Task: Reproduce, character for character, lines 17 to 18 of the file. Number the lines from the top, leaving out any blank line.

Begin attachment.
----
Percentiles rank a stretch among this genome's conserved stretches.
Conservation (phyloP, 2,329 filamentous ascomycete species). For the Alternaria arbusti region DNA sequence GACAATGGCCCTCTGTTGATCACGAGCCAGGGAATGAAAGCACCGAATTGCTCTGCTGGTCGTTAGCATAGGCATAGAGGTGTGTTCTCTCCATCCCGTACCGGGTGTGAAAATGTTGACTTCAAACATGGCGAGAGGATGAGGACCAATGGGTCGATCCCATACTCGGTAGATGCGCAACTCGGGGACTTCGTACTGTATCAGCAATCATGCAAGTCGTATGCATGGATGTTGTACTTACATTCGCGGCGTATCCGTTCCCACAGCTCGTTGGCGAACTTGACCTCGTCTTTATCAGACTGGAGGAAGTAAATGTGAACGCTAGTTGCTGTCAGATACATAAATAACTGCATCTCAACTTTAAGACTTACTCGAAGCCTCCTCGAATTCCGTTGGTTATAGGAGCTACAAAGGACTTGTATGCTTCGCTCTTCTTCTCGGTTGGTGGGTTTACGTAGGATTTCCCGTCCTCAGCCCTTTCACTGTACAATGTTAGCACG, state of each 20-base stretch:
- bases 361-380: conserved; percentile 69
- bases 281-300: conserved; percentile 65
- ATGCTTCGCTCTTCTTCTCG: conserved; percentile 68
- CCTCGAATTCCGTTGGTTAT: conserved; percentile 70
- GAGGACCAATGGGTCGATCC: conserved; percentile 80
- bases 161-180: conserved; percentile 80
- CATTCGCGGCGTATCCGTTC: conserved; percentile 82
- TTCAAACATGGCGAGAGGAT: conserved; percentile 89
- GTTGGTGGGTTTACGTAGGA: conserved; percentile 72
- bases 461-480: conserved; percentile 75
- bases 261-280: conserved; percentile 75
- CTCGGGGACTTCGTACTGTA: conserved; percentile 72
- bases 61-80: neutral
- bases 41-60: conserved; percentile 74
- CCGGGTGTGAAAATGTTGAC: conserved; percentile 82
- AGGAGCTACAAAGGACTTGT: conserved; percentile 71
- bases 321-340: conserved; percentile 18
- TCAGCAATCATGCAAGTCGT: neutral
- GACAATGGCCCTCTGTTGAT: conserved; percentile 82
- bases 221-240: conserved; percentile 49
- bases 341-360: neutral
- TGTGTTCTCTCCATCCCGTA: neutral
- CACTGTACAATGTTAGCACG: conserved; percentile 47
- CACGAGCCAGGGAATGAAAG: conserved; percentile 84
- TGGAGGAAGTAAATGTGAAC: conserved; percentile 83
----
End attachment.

- CCGGGTGTGAAAATGTTGAC: conserved; percentile 82
- AGGAGCTACAAAGGACTTGT: conserved; percentile 71